Recent high temperatures are particularly difficult for states experiencing drought conditions, such as Oklahoma. Ranchers in the region were already paying more for feed, fertilizer, fuel and other expenses, and are selling their calves into feedlots at a faster pace, according to Agriculture Department data. Mr. Swanson said his feed costs have climbed by roughly $100 a ton from a year ago, while fertilizer also has grown more expensive.

Mr. Swanson recently sold 80 of his cows to a beef packer in Texas because it was getting too expensive to keep feeding them, he said. During a drought, he said, ranchers often cull their less-productive cows that may cost more to feed.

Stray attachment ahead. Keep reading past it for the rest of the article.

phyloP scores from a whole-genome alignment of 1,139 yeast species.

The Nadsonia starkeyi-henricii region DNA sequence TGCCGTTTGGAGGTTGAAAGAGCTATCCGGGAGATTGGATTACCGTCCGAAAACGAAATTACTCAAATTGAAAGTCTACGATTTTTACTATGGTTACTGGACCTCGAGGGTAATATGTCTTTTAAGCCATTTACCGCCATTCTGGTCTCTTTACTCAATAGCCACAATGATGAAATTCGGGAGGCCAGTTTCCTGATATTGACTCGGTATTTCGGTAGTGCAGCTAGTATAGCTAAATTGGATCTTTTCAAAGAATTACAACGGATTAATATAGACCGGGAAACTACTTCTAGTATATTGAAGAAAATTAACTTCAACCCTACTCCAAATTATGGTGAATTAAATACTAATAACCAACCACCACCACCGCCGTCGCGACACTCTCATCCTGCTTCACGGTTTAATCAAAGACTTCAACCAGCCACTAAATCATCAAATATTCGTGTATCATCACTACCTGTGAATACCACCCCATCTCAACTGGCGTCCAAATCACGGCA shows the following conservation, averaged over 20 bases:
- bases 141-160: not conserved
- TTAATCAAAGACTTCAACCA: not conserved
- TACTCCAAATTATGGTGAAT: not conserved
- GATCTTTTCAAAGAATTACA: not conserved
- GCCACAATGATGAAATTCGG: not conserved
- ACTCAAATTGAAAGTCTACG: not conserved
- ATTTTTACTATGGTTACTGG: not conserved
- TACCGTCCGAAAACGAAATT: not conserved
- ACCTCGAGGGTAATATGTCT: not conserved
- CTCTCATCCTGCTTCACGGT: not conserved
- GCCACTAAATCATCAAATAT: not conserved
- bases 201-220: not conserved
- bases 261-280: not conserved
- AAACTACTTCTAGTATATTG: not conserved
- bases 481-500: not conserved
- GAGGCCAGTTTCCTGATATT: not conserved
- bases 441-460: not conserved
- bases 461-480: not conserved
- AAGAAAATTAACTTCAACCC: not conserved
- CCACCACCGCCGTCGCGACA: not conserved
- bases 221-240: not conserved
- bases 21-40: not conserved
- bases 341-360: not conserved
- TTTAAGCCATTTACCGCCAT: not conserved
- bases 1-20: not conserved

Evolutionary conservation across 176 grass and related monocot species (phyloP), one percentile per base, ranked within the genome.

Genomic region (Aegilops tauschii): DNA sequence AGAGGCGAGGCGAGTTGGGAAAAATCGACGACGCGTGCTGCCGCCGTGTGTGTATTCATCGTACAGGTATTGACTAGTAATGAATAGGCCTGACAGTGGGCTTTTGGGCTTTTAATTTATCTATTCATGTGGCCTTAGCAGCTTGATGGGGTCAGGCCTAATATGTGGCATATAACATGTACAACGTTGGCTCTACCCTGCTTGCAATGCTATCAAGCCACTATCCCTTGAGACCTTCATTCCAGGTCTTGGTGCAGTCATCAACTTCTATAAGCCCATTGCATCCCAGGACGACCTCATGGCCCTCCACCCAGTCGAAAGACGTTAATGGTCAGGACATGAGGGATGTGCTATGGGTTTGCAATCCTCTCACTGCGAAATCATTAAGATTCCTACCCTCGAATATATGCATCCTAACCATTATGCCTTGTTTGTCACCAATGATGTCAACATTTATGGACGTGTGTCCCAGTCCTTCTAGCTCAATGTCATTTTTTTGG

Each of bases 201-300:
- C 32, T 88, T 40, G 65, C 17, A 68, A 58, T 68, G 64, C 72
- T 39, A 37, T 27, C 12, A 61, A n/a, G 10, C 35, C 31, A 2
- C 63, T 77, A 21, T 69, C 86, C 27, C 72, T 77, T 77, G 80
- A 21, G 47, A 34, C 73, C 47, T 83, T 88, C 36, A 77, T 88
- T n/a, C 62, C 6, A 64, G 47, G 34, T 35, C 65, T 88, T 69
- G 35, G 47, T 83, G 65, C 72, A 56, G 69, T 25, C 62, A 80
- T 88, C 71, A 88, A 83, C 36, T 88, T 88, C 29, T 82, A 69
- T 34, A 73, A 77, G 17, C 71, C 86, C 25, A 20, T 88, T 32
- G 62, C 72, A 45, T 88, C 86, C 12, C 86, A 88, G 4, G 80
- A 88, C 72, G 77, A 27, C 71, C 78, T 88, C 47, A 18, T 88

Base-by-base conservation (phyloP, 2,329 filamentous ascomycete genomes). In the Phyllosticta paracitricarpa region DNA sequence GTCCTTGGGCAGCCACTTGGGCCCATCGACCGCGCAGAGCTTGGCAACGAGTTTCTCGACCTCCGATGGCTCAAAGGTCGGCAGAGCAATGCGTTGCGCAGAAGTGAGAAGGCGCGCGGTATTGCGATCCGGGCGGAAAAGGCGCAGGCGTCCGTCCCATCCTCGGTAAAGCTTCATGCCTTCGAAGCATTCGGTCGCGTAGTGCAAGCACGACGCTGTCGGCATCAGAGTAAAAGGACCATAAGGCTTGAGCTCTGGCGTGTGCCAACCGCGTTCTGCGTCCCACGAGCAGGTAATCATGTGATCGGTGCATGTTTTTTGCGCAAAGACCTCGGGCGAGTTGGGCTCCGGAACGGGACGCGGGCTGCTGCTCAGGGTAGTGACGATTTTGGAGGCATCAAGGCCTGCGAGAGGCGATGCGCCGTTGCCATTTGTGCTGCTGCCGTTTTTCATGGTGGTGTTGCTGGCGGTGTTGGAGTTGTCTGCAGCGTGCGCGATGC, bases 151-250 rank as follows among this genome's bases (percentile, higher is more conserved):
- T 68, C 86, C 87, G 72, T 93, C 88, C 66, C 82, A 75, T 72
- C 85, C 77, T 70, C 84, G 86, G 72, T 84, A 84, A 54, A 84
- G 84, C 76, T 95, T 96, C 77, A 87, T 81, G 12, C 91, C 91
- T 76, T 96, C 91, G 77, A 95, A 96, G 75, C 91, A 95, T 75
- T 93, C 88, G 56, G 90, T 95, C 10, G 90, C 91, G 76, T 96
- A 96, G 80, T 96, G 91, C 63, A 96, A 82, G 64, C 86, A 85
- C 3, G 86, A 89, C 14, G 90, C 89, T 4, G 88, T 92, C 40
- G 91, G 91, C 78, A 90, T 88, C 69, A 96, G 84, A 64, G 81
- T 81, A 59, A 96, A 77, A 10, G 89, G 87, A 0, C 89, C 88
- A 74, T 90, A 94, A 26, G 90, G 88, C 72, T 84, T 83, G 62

“Everybody is cutting back on expenses if they can,” Mr. Swanson said.

The prices that ranchers receive for their cattle have climbed roughly 15% from a year ago, according to the USDA, but producers are still struggling to break even. Prices for hay, which is widely used to feed cattle, were 56% higher in April than in 2021, according to a June report from the Federal Reserve Bank of Kansas City. Cattle producers are estimated to have lost money the past two months, according to a cost-and-return analysis from Iowa State University.

High temperatures also pose health risks for farm animals. Thousands of cattle in Kansas died in June as a result of excessive heat. In poultry, rolling blackouts and brownouts because of high temperatures in Southeastern states have been a concern for growers, who must constantly ventilate and cool their barns.